HARTFORD, CT — Two weeks before the latest round of fundraising totals are revealed a number of gubernatorial candidates are touting their endorsements, but none has gotten much publicity until today.
Most endorsements are sent out as press releases and they might get picked up by local papers, but few are able to attract three TV cameras and a handful of reporters.
On Monday when Attorney General George Jepsen announced his endorsement of Ned Lamont outside the Capitol Press room on the fourth floor of the state Capitol, the cameras were rolling.
Jepsen, who announced last year that he wouldn’t seek a third term as attorney general, has been a heavyweight in the Democratic Party for decades. The former state Senator from Stamford was also the head of the Connecticut Democratic Party for a few years.
Jepsen said he’s known Lamont for decades.
“He’s a man of integrity,” Jepsen said Monday. “… He’s never been afraid to stand up and do the right thing for the right reason.”
Jepsen, a longtime friend of Gov. Dannel P. Malloy, may not have been able to say that back in 2010 when Lamont challenged Malloy for governor. That year, Lamont was defeated by Malloy in the Democratic primary.
The bitter primary battle between the two was not easily forgotten when Malloy was hiring people for his administration. Few, if any, Lamont supporters found jobs in a Malloy administration in 2011.
Lamont said that’s partly why the Republican Governors Association will have such a hard time tying him to Malloy and his policies.
“They’re going to pour money in to see if they can turn this state red and we’re not gonna let it happen,” Lamont said.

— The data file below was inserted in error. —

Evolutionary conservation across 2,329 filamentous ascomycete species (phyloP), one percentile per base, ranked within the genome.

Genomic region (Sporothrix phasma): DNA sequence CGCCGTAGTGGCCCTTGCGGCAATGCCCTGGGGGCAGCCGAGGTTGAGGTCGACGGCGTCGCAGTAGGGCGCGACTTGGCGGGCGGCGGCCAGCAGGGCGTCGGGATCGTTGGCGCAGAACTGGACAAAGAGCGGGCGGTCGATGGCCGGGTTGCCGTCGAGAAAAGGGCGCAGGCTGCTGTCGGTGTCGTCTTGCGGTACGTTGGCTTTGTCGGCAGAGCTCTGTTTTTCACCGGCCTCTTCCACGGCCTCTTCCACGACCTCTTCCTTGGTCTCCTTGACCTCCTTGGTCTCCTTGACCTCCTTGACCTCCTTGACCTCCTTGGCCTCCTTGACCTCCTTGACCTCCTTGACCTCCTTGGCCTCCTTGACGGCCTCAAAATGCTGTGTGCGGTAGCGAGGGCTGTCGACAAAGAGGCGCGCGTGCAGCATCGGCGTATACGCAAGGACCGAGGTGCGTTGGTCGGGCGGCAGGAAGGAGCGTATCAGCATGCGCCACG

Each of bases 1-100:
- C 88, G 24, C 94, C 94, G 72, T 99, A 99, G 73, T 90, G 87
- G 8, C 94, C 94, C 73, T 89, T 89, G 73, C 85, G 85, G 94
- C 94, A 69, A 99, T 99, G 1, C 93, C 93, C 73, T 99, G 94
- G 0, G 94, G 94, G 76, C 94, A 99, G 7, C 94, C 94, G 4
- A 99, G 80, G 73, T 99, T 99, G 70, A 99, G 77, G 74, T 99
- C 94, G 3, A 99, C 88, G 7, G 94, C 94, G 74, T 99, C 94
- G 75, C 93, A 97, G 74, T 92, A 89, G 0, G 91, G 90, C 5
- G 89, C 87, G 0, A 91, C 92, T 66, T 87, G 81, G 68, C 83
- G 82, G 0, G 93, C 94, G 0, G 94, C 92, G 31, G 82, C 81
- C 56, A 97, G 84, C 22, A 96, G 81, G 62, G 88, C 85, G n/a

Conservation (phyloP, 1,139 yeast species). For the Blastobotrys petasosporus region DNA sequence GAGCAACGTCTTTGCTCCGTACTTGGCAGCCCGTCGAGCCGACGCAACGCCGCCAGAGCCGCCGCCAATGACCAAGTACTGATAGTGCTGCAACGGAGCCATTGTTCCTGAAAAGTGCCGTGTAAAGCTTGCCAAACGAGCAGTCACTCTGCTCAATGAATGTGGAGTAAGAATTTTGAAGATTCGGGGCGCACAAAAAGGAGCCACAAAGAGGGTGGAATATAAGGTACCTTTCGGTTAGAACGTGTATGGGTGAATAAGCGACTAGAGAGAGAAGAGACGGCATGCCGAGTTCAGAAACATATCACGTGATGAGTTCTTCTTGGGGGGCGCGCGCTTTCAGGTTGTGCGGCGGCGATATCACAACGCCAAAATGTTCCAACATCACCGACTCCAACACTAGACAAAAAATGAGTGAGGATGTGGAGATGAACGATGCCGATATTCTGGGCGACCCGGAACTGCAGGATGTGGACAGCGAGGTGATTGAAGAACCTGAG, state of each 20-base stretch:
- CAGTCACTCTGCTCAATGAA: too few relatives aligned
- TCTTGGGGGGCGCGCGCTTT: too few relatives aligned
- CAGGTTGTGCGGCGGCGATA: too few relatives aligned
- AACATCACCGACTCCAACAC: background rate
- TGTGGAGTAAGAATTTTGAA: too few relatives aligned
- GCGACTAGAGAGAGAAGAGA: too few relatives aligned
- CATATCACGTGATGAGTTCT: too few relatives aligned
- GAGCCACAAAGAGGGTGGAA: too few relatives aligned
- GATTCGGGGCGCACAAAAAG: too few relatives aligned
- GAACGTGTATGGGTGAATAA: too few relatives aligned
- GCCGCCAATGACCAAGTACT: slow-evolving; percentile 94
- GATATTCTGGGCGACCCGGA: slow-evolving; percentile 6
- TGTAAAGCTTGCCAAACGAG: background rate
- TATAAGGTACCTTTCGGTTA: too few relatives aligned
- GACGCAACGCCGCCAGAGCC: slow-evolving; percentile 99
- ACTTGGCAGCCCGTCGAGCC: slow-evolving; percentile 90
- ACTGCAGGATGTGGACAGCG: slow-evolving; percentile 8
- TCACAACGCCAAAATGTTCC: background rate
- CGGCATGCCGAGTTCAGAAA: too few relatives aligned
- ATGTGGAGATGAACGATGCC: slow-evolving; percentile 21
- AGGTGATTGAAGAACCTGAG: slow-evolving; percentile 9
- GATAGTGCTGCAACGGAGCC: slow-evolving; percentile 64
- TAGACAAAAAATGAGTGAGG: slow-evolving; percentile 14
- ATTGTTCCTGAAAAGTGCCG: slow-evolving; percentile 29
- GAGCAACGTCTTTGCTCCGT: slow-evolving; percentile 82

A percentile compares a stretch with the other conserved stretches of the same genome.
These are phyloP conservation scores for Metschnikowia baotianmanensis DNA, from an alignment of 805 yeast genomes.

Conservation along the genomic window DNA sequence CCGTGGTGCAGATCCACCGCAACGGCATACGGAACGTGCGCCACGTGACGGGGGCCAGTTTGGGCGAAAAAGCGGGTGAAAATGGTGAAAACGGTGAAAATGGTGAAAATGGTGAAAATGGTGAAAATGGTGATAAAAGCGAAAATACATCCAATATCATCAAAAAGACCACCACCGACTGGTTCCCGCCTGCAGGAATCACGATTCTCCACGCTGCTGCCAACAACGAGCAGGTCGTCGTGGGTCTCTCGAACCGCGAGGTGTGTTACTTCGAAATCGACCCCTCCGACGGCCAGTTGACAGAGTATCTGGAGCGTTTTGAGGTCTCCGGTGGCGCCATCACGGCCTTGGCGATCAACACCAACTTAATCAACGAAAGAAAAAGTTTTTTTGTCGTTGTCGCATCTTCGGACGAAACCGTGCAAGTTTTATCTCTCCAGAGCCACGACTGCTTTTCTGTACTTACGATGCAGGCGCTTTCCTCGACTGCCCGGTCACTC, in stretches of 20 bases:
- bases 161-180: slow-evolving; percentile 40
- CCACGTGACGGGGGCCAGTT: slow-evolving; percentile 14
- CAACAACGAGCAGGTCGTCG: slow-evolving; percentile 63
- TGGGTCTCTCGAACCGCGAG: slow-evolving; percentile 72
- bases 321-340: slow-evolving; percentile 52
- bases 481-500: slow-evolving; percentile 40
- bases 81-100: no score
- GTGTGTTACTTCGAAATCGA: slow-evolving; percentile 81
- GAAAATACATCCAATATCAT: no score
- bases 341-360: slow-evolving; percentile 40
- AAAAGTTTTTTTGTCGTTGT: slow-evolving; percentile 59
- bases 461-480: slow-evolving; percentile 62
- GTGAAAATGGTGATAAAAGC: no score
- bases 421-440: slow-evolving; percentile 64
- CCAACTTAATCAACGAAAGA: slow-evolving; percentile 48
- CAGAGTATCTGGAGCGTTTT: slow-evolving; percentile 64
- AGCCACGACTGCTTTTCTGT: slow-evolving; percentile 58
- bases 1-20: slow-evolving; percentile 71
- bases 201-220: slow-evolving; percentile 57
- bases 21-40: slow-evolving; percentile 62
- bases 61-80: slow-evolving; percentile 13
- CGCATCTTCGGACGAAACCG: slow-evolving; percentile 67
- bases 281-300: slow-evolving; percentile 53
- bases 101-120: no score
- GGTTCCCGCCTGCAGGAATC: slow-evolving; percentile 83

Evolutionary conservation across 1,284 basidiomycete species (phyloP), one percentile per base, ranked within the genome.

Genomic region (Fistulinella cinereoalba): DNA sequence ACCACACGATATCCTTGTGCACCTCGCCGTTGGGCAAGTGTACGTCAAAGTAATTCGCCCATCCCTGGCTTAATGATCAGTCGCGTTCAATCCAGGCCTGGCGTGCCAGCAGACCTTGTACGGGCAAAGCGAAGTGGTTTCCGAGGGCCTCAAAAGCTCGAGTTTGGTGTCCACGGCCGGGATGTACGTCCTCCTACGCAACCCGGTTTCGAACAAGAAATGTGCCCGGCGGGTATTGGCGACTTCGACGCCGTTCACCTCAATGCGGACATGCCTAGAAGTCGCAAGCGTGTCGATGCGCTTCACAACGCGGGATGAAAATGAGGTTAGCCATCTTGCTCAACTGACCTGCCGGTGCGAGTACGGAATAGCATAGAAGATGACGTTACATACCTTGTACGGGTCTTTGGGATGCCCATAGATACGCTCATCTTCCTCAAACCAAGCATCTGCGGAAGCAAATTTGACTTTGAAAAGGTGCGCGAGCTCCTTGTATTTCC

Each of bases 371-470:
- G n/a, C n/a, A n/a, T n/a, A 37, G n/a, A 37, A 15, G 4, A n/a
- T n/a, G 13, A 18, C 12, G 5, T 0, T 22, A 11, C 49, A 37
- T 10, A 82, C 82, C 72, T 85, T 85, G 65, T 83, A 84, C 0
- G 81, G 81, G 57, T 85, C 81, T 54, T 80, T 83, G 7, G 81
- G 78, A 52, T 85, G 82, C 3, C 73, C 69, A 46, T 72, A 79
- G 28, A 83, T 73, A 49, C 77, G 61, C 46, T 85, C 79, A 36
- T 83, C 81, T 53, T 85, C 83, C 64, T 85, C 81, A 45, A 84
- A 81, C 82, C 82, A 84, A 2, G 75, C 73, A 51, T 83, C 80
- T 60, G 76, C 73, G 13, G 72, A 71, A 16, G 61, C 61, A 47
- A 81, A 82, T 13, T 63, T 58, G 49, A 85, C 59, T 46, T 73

When it comes to gun violence, the right to organize, and women’s reproductive rights, “these are all enormous issues that will be at stake in this election,” Lamont said.
One of Lamont’s key selling points has been that he wasn’t in government for the past eight years.
At the same time, Lamont has been working from the outside to bring more companies to Connecticut.
Lamont was instrumental in wooing Infosys in opening up an innovation hub in Hartford and creating an estimated 1,000 jobs.
“I’m gonna fund the pension and I’m going to have the revenues to do it to get this state going again,” Lamont said.
He said it will take him two years to do it.
“Labor knows that I’ve got their back. Labor knows I understand the sacrifices that they have made,” Lamont said.
He said he has to talk the business community off the ledge and get them a seat at the table.
As for the debt payments the state has agreed to make for the city of Hartford, Lamont said he would have done it differently.
“If we have to do something short term to help Hartford get over the hump, yes,” Lamont said. “But not at the expense of our small towns and other cities. I’m going to do everything I can to raise some new revenues so we can fully invest in what we’ve gotta do, but bailouts are not part of our future.”
Hartford Mayor Luke Bronin, who is still in his first term as mayor, is also exploring a run for governor.
Bronin was Malloy’s chief legal counsel before running for mayor.
In addition to Lamont, Jonathan Harris, Guy Smith, Susan Bysiewicz, and Sean Connolly are running for the Democratic nomination. There are 11 candidates running for the Republican nomination and Oz Griebel is petitioning his way onto the ballot as an unaffiliated candidate.
The next round of fundraising totals are expected to be released on April 10. The party conventions are the second weekend in May.